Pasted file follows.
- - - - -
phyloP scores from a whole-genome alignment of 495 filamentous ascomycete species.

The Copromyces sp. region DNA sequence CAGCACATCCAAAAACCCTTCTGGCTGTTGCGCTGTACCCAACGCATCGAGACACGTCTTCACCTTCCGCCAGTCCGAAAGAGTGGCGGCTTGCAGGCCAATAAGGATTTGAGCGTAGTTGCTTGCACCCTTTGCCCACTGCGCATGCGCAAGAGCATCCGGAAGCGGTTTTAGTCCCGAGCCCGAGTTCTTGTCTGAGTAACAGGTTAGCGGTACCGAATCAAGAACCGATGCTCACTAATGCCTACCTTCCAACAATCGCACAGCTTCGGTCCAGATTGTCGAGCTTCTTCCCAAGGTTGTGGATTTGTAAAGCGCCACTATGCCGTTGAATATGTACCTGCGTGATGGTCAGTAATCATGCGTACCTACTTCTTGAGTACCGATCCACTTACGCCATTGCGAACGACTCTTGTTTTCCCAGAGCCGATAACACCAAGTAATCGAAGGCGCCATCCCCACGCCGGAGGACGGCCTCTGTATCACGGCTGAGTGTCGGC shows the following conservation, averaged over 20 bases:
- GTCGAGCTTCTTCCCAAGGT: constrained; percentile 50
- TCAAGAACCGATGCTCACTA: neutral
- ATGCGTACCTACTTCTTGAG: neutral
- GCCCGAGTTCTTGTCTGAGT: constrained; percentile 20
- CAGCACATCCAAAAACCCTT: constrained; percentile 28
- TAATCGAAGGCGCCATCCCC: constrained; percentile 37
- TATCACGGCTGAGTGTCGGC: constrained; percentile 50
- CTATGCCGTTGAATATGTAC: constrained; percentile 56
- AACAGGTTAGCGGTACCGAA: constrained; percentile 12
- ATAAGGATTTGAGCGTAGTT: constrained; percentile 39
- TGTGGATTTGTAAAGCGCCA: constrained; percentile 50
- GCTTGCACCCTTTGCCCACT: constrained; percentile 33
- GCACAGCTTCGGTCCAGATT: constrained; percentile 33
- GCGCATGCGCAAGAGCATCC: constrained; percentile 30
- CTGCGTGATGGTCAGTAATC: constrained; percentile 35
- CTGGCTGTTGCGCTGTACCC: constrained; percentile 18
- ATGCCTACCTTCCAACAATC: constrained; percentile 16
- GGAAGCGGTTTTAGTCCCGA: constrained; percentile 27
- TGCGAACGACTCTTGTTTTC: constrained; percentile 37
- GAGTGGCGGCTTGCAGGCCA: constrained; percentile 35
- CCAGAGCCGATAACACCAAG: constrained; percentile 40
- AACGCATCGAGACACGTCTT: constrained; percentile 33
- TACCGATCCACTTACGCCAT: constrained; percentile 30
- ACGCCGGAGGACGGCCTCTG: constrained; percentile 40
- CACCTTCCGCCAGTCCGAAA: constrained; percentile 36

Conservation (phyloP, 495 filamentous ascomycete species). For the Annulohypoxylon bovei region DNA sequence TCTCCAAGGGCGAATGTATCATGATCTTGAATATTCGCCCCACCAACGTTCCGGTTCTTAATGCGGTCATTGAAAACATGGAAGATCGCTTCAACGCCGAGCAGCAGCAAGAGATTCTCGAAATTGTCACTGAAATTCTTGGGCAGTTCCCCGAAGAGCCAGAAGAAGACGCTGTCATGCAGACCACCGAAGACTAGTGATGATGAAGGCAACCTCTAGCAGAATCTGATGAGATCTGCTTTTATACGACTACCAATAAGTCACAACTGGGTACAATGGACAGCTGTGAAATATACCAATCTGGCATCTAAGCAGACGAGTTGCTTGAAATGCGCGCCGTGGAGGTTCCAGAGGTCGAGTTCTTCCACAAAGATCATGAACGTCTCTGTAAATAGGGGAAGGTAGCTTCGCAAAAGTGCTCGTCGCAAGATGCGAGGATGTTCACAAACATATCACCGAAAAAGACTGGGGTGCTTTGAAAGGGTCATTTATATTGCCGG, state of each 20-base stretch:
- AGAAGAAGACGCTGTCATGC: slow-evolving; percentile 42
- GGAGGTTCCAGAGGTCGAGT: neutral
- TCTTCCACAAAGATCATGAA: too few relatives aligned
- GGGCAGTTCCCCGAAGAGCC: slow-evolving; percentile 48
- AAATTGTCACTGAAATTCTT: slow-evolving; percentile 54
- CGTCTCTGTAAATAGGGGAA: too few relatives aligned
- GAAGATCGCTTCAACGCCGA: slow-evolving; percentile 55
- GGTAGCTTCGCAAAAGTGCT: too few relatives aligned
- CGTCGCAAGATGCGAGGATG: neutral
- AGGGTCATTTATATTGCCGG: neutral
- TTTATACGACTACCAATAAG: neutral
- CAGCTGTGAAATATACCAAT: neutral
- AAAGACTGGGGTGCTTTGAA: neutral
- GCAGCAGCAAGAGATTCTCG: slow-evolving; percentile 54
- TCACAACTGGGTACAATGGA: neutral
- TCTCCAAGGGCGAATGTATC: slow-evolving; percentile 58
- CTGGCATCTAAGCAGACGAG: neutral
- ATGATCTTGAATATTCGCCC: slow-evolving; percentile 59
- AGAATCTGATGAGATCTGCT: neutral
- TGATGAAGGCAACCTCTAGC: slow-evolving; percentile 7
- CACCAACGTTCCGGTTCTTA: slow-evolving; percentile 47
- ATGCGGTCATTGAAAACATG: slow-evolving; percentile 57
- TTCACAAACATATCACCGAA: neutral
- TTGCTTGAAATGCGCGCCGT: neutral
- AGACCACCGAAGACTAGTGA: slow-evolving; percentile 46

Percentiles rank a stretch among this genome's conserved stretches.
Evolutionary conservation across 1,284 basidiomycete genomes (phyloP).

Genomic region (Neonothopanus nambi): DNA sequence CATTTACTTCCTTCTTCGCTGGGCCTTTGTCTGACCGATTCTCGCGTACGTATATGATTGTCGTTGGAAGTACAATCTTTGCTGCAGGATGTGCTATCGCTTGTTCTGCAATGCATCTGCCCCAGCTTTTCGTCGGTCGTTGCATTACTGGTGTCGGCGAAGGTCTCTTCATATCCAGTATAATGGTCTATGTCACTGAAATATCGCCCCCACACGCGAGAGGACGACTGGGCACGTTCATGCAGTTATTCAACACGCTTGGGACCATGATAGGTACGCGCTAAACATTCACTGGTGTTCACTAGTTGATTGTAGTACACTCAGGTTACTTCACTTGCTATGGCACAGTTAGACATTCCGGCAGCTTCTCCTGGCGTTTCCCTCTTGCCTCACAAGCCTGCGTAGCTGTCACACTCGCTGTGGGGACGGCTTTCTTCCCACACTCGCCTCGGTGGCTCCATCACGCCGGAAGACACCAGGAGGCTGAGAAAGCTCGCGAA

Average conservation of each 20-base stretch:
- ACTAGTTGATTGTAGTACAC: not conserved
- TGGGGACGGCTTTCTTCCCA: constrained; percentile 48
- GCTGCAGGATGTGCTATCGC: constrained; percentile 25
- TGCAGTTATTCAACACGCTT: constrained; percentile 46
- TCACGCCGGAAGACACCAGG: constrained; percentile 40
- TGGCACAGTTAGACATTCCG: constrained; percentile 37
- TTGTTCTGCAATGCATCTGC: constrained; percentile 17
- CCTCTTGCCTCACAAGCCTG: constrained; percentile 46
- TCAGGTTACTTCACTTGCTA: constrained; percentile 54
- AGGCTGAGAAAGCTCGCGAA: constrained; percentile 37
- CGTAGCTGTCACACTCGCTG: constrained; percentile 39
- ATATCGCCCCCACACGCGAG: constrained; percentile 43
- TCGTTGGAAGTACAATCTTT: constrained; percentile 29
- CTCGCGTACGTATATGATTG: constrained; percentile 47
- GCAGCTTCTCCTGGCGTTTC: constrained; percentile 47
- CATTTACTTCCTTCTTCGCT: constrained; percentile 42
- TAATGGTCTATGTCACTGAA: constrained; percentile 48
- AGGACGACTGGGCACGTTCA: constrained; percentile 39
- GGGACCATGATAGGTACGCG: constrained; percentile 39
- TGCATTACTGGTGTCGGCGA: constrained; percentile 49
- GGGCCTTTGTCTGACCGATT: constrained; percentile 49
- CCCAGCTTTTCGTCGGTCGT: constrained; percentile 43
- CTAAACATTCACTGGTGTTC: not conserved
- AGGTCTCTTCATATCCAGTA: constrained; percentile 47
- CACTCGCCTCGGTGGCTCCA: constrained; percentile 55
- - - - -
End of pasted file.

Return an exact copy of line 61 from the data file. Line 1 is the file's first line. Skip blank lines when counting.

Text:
- TGCAGTTATTCAACACGCTT: constrained; percentile 46